Unique adults-only graphic novel.

Young Charlotte is looking for her older brother, Christopher, who was lost in underground tunnels. Christopher was looking to prove his theory that demons are really just another evolutionary chain from monkeys rather than hellish monsters.

Charlotte and her team of five are lost in the caves during a storm. A few weeks later, a priest finds the group. Father Monsore was the guide for the trip where Christopher was lost. He was the only survivor. Before the Father can guide them from the cave, another storm hits and the group is swept downwards, deeper into the tunnels.

One part Jules Verne, one part H.G. Wells, two parts Dante and a pinch of Aesop, Satania is like no other graphic novel. The story is definitely only for adults. Christians may be displeased with the portrayal of what may, or may not, be hell and its demons. The illustrations are serviceable at best. However, the imaginative plot, particularly the ending, is what makes Satania unique.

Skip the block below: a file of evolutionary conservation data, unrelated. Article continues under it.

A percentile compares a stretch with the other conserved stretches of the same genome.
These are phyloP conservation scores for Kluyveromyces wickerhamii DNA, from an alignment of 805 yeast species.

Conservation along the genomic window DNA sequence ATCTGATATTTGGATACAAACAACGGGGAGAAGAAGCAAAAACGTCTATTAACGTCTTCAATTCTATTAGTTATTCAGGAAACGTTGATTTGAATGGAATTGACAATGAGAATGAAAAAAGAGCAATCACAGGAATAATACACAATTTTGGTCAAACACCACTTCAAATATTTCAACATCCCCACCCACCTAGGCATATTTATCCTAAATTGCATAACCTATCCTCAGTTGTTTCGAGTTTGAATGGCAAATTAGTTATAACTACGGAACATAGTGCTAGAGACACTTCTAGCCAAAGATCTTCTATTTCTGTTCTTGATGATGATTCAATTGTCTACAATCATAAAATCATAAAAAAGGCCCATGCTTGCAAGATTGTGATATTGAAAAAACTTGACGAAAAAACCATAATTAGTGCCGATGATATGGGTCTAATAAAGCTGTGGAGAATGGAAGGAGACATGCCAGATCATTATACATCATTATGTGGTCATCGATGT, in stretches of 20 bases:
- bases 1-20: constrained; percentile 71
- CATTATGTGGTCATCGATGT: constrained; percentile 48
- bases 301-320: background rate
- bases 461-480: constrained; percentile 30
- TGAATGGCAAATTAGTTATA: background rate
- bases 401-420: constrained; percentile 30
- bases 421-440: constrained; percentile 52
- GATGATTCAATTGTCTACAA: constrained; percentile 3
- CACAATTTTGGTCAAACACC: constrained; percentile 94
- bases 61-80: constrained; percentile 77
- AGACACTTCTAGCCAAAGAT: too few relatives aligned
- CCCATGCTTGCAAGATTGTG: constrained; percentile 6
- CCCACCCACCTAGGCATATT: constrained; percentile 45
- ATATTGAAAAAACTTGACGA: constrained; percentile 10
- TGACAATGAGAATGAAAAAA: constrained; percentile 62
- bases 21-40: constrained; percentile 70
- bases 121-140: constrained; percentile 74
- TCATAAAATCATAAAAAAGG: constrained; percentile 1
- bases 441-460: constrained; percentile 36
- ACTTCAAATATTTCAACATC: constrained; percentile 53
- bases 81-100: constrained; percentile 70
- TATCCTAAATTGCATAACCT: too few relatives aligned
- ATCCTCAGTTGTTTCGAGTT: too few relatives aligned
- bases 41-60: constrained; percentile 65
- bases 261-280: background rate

While I enjoyed this obviously French tale, I hesitate to recommend it to most readers. However, if a reader is bored with regular graphic novel plots and is willing to go down some extremely dark paths,  Satania may be a perfect quick read that will resonate long after the last page is done. 4 stars.

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